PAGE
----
June 24, 2018
University of Maine Black Bear Sports Latest News | Poll Questions | Lone Star Ticks | Foraging | Bangor Pride

UMaine women’s basketball team rolls past Vermont

By Pete Warner, BDN Staff

BANGOR, Maine — The University of Maine didn’t wait around and see how things were going to go during Tuesday night’s matchup against the University of Vermont.

Instead, the Black Bears dictated the tone from the outset.

Senior guards Cherrish Wallace and Ashleigh Roberts set a hard-charging pace during the first two minutes, staking UMaine to an early lead on the way to a 92-62 America East women’s basketball victory at the Cross Insurance Center.

Roberts and Wallace combined for 29 points, 14 assists and three steals with an aggressive mindset that sparked coach Richard Barron’s team (9-8, 3-1 AE) to its third straight win.

“Today we just figured that we had to come out with a good tempo,” said Wallace, who dished out 10 assists to go with her 13 points. “The first few minutes is always the most important minutes of the game.”

UMaine won its third consecutive league game for the first time since the 2004-2005 season. In the meantime, the Bears enjoyed the highest offensive output for a UMaine team since a 92-62 victory over Yale on Jan. 11, 2003.

“Our coach has been talking about coming out and being the aggressor,” said sophomore forward Liz Wood, who scored a game-high 22 points, 15 in the first half, with six rebounds and three steals.

“We had a bad habit of coming out and kind of feeling our way through the game,” she added. “I think today we did a good job of coming out and establishing ourselves.”

Vermont slipped to 4-12 (1-2 AE) with its seventh consecutive loss.

UMaine took advantage of its transition opportunities, but also was able to get the ball inside on its way to scoring 52 points in the paint.

It was a contrast to its previous two games, during which UMaine connected for 23 3-pointers.

“This is a game where we were attacking the rim, attacking the paint, both off the dribble and off the post feed, the cuts in our offense,” Barron said. “That led to high-percentage shots, which was a big part of it.”

Roberts netted 16 points to go with five rebounds and four assists for the Bears, who shot 54 percent (37-for-69) from the floor.

Sophomore Chantel Charles tallied a career-best 11 points while freshman Sigi Koizar contributed five points, four rebounds and three assists.

The Bears, who had only 11 turnovers, also got strong efforts from sophomore post players Anna Heise (9 points, 4 rebounds) and Mikaela Gustafsson (8 points, 4 rebounds).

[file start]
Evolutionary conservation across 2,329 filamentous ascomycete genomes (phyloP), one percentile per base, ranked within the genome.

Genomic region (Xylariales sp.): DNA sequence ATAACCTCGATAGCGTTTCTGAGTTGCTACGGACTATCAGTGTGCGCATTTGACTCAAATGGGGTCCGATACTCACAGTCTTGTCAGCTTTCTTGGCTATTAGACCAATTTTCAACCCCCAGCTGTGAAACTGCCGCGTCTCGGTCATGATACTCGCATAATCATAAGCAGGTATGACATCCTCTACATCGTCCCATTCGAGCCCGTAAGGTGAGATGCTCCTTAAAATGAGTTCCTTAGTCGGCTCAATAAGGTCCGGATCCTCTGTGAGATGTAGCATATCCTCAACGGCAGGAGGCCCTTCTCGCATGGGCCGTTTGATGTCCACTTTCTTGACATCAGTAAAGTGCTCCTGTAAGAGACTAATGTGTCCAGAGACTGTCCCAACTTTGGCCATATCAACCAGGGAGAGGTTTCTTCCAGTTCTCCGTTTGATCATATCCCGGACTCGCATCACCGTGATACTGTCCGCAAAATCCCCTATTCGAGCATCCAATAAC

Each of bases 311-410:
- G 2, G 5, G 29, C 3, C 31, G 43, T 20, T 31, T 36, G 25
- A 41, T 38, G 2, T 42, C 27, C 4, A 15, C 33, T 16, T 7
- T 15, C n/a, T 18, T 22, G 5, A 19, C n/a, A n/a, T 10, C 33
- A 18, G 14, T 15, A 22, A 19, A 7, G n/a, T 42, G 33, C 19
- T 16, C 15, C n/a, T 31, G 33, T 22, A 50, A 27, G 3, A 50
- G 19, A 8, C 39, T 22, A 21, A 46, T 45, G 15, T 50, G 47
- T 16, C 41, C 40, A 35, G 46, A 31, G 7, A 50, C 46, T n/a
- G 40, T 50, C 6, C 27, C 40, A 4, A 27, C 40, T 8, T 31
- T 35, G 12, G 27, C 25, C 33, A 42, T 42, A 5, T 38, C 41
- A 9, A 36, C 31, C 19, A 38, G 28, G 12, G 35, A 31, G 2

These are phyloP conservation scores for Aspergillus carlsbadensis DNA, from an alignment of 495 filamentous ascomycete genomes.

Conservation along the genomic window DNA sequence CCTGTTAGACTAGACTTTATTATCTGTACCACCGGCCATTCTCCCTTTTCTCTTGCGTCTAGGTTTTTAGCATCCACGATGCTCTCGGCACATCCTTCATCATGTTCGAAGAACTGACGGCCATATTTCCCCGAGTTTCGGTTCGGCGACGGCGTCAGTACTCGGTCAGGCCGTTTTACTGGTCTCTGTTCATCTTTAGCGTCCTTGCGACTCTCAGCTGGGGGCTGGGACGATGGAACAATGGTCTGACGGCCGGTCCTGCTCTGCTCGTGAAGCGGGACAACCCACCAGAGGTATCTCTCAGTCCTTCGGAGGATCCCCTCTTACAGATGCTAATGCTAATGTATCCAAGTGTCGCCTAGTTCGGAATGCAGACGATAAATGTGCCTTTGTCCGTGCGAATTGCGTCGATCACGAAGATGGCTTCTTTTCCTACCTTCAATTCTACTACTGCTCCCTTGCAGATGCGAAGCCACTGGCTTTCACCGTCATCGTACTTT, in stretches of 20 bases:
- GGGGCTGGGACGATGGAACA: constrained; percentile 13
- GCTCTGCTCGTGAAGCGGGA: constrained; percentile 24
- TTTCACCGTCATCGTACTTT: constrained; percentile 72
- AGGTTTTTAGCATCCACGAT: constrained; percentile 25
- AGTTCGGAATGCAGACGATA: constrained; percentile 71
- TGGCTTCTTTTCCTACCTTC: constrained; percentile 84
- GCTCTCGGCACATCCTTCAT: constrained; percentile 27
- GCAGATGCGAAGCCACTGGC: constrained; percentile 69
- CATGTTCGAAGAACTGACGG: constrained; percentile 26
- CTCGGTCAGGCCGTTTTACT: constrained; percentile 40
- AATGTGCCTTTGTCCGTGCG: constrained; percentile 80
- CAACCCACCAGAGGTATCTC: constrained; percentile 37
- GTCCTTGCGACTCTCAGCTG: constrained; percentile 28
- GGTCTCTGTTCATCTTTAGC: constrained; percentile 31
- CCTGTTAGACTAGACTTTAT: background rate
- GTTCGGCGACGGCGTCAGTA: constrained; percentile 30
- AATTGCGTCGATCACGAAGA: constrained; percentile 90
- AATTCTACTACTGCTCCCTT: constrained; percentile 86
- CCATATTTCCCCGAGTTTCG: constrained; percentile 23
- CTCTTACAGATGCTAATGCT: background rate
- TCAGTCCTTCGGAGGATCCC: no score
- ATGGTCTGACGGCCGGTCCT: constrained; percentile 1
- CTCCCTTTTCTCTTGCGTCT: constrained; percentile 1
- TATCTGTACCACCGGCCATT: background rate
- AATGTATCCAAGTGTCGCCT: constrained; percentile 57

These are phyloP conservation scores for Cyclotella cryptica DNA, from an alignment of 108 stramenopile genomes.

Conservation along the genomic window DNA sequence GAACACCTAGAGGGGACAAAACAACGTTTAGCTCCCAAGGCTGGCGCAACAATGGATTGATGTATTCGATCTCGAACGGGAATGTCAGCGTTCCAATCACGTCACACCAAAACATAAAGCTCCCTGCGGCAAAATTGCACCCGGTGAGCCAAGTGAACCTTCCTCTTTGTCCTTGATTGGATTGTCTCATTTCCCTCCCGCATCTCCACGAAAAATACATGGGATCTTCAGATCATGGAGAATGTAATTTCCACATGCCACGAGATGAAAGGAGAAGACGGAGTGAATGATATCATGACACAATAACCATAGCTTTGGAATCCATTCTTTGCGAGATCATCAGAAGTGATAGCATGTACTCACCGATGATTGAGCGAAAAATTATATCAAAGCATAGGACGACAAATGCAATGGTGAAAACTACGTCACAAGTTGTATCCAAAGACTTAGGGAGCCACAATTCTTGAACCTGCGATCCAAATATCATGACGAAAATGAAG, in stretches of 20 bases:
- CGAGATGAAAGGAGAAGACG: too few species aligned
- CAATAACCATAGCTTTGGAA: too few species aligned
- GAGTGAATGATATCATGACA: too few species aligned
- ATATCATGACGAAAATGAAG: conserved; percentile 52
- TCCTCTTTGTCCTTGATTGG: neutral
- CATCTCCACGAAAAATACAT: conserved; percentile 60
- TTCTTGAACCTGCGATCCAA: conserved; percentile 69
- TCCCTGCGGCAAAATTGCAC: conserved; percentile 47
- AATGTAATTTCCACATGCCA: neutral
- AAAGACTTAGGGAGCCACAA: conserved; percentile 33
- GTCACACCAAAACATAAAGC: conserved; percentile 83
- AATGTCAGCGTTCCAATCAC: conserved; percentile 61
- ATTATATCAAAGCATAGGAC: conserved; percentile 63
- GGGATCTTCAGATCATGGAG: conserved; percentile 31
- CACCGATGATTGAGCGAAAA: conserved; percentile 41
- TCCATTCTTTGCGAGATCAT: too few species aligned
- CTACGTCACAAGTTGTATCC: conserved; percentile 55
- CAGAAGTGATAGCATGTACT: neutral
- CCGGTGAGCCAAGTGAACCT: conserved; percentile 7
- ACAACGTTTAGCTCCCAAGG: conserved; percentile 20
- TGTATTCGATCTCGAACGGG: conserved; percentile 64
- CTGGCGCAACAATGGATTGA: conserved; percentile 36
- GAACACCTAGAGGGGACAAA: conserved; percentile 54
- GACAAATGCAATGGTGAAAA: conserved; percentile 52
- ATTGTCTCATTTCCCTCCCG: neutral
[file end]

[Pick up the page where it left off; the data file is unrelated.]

“I thought both Mikaela and Anna did a much better job, both defensively and in terms of rebounding, and they finished around the basket,” Barron said.

Vermont hung around in the first half by hitting four 3-pointers and grabbing nine offensive rebounds, but simply couldn’t establish any consistency on the defensive end.

The Catamounts also committed 22 turnovers after which the Bears scored 31 points. Kristina White paced Vermont with 15 points and Kaylea Britton posted 10.

The Bears attacked right off the opening tip, scoring four baskets in the first two minutes. Roberts scored off a back-door cut on a feed from Wallace, then Roberts made a steal that led to a Wallace runner.

Wallace’s aggressive push in transition set up another Roberts layup before Wood made a steal that eventually led to her 3-pointer at the 18:04 mark.

“I like to run a little bit and those guys now, when they’re playing with me, they see me running and they’re doing the same thing, so it’s a good feeling because I can see them when they’re cutting to the basket,” Wallace said.

The Catamounts were within six at 15-9 three minutes later, but Charles sandwiched 3-pointers around a low-post bucket by Britton and Gustafsson converted a spin move in the paint to give UMaine a 23-11 lead at the 11:21 mark.

The Catamounts hit a couple of 3-pointers early in the second half and trimmed the deficit to 52-43, but the Black Bears had an answer, a 16-4 surge.

UMaine extended the lead to as many as 34 points.

Have feedback? Want to know more? Send us ideas for follow-up stories.

You may also like